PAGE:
The RC Church needs to recover its own Tradition in re to fasting. The one thing I’d change (which I can’t since I’m UGCC) is the Ember Day(s) after Pentecost. Imho, they should be in the week immediately preceding Pentecost. On the Ukrainian Greek Catholic calendar, the Friday after Pentecost is one of the few Fridays of the year when we can eat meat.
As it stands now, we’re feasting while on the TL calendar they’re fasting and most RCs who follow the current RC calendar don’t even know about Ember Days.
Oh well…To each his own, to each his own…
One year I gave up coffee for the Great Fast. I only drink coffee when I go out to eat with my mom so it’s 1-3 times a week.
Well, Mom would have her coffee while I’m inhaling the smell of her coffee right in front of me and really wishing that Pascha would come…
As someone in the “please don’t fast” category, it would be nice if the other things were more ascetic and less the sort of generic be nice sort of stuff. It can be hard to figure out what to do sometimes that seems to be at least somewhat equivalent of a penance - and is an actual penance and not simply refraining from something on ought not be doing anyway.
Hrm… I have never experienced this. Others have indicated it’s a thing, so apparently it happens, but I’ve never experienced that personally.
Have you tried going off tv / radio / computer / phone as penance?
I never liked “don’t use X” as a penance. Especially something as vague as a “computer”. For someone like me, “no computer” means no books, no writing projects, no talking to anyone other than your coworkers, no music, very little devotional literature…you get the idea. I don’t have TV or radio and my phone barely works at home, but that’s because it’s all on the computer.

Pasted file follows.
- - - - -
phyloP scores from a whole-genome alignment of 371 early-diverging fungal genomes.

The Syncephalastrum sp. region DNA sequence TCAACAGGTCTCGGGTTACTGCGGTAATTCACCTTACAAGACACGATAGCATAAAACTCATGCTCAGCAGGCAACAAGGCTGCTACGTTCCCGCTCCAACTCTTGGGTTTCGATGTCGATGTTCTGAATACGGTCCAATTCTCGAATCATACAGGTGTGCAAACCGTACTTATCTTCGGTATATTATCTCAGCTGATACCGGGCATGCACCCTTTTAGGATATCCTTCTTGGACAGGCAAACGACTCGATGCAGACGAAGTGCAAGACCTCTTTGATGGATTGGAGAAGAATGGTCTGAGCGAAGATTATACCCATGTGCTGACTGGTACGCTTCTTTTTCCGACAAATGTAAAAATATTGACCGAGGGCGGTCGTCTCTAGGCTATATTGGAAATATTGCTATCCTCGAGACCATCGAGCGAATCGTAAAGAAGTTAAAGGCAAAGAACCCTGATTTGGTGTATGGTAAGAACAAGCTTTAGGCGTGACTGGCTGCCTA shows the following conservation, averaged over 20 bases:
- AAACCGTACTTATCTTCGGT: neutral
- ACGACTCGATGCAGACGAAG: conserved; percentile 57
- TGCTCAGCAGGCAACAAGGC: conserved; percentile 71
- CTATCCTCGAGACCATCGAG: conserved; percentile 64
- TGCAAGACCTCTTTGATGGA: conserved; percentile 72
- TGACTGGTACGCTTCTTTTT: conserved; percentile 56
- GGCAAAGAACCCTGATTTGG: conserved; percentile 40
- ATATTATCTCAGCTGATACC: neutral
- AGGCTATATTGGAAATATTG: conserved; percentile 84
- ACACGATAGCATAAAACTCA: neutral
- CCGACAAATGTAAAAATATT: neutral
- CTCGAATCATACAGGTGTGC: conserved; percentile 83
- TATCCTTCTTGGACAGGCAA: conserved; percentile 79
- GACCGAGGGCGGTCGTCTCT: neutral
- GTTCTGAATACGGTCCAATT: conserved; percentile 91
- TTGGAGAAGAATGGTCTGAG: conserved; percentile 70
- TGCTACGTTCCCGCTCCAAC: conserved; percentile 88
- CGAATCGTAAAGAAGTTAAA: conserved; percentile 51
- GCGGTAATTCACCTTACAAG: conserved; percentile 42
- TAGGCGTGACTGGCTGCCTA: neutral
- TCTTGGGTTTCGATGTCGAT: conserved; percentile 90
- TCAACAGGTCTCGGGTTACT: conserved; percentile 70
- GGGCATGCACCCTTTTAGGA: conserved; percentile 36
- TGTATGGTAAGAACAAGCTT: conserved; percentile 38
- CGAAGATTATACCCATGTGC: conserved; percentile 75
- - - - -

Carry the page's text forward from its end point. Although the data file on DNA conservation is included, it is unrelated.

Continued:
But fasting is “don’t use X” where the X is food. It wouldn’t have to be every day, you could just do it on ash wednesday and good friday for example. I normally agree with you that I wouldn’t want to give up something I use for positive purposes like devotions and fellowship, but then it’s hard to find anything to give up because most things we have we use for good (the same is true of food). Some CAF-ers have argued that giving up something good can help you to have more patience in the event that you are forced not to have it at some point (e.g. if you move house and you have no internet for a few days)
Fasting should be from something good but not necessary.
This is why pregnant and nursing mothers, laborers, and people with certain medical conditions have exemptions. For them, food is necessary.
The other thing to consider is what one might call the level of fasting. Someone who has never really fasted before might choose an easy fast, like no dessert. But this same person should be building up so that at some point in the future, they can fast from more things.
I do think a sort of deprivation is good during Lent* as–the way I see it–it teaches us not to spoil ourselves and teaches us not to be spoiled. I tell myself this when one part of me is feeling deprived due to lack of chocolate or something simple.
*What @Margaret_Ann said is also something to consider: we used to have our major fast of Lent, but lots of other fasting times throughout the year.
To me, this is like training: Lent and boot camp are both 6 weeks long (!), and then we keep up our training through the year til next Lent, and then we may be stronger enough to give up desserts and coffee, or whatever.
But giving up something is its own spiritual good, apart from adding things or giving up things we shouldn’t be doing anyway.
Yeah, as someone who does most of my communicating to other people for both work and for social purposes via the computer, to me “give up the computer, give up the phone” is like “give up what little talking to people you do, and basically go into solitary confinement.” And before anybody says, “Well this will motivate you to go out and make friends in real life!” no it won’t. My friends ARE real-life friends, but they tend to live a few hours drive from me at minimum, plus we are all busy. Making a few “Mister Rogers Neighborhood” type acquaintances is not going to replace being able to talk to someone I’ve been friends with for 20 years, or to an extended family member.